Memorial donations now hold sacred meaning for me. Blocks of time have new descriptive adjectives. A daily accomplishment is toasting a bagel, while grandiosity rests in washed and folded laundry.
The outside world stays there unless it involves picking up a narcotic-based medicine not on the approved-for-delivery list. You get to know the Dempsey Center in South Portland, where the experts in holistic cancer care stress you are no longer a caregiver, but a “carepartner.”
I became a carepartner in late October, but the term never seemed accurate. Having been on a decades-long mission to make self-care a priority, partnering with various institutions on behalf of someone else felt like a nearly impossible task. Northern Light Mercy Hospital Cancer Care and their visiting hospice team are lovely, professional people, but it wasn’t until my sister went to the Gosnell Memorial Hospice House in Scarborough that the scale of responsibility shifted to lighten my weight.
Obviously, this is the moment I am expected to talk about what an honor it was to bring my sister into my tiny condo and care for her until her rapidly approaching last days. And really, it was. Above all else, spending time with her in such an intimate way was an opportunity we hadn’t had (or known we wanted) since early childhood.
But intimate we were. I would be unable to write and share any of this if the anger, frustration, helplessness, and fear that comes with carepartnering weren’t slowly fading.
My sister was an intensely private person who, despite all of life’s bum hands, was able to be happy living her own way. Her path was the third fork in the road, making it hard to relate to her perspectives and perceptions.
But she was kind, generous when she had nothing, and deeply loved her family. She loved me in particular, rarely being able to see past my 4-year-old self with curly hair and budding daddy issues. It made the early days of last November especially difficult since she fought her advanced cancer diagnosis with a conspiracy theory level of mistrust, leaving me to do the already precarious adulting and decision-making for both of us.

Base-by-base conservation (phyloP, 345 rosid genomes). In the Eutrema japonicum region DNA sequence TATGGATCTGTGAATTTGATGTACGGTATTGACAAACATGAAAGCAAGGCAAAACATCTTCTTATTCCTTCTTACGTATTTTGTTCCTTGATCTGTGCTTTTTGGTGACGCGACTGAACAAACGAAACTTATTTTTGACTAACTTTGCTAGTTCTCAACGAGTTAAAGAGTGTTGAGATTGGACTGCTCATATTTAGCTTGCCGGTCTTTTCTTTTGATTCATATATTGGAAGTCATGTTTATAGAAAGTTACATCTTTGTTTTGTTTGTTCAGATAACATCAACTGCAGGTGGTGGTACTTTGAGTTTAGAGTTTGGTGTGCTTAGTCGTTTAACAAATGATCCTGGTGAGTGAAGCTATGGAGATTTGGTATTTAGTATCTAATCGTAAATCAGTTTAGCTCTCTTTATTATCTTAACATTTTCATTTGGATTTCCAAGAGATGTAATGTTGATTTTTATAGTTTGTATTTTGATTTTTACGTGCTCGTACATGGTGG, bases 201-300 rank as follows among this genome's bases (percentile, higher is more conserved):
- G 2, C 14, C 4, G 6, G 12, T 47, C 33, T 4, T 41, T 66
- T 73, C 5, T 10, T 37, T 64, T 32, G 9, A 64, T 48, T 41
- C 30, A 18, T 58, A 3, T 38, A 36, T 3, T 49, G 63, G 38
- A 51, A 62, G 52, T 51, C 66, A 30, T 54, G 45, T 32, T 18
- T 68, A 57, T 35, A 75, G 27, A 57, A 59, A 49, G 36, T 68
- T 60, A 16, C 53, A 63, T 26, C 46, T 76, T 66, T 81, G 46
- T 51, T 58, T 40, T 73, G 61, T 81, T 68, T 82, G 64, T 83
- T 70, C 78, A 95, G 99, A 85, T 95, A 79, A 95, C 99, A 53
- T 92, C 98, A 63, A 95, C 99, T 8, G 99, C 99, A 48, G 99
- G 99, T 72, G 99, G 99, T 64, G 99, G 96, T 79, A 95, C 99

Days started to blur around Thanksgiving and into December. I was exhausted, unable to write, and dropped balls juggling my own life. My sister’s physical capabilities and mental comprehension faltered more each day; we mastered something one day and it was no longer effective the next.
I started going to counseling at the Dempsey Center and signed up for complimentary massages for carepartners. But I only made it to two Zoom counseling sessions and one in-person massage because getting from the kitchen table to the sofa took almost an hour.
My sister was not interested in anything they offered except Tai Chi, but that faded when her body refused to cooperate with her brain.
Petrified acceptance seeped in. We watched all of “The Great” on Hulu, all of “The Marvelous Mrs. Maisel,” and I read to her often from a poetry book that had been our mom’s.
My dog, Mellie, intuitively knew what was going on before we did and she velcroed herself to my sister. Mellie was the consistently gentle cheerleader: She tolerated new people in her house, didn’t bark at scary medical equipment, and was gracious when four firefighters and a paramedic from Ladder 4 came at 2 a.m. for a lift assist after a fall.
During February and mid-March, I found myself apologizing to my sister over and over for losing my patience. I cried and screamed at my brothers who were out of state. I was pressured to ask for help getting her to a nursing home, but I just couldn’t. My parents took care of their parents, and before she died, I promised my mother, The Betty, that I would take care of my sister.
Toward the end of March, I could no longer provide what my sister needed to be comfortable. She refused her pain medicine and an angel from hospice made phone calls to admit her to the Gosnell House. My sister resisted, knowing as I did, what the move meant. I assured her she would not have to suffer what she saw as indignities (intravenous meds, for example) and that Mellie and I could be there too.
I gave them permission to medicate her (but no IV) and after a few days, she lost consciousness. My brothers, daughter, and dad made it here before she died on April 3, one week after she went to Gosnell.
It was the very best of the worst and I am grateful.
I recently found a notecard in a guest room drawer, placed there before my sister moved to a hospital bed downstairs, while I wasn’t writing.
“Nat,” it said. “Please, please start writing. Say what you need to paint a colorful picture of all this, but not too much about me.”
I still have a great deal of art to make around my sister – around her life, her death, and her unassuming legacy. Thankfully, I have my writing.
Natalie Ladd is an award-winning columnist, freelance writer, and Portland restaurant veteran. She loves Boston sports, California cabernets, and has never sampled a cheese she didn’t like. Reach her at [email protected].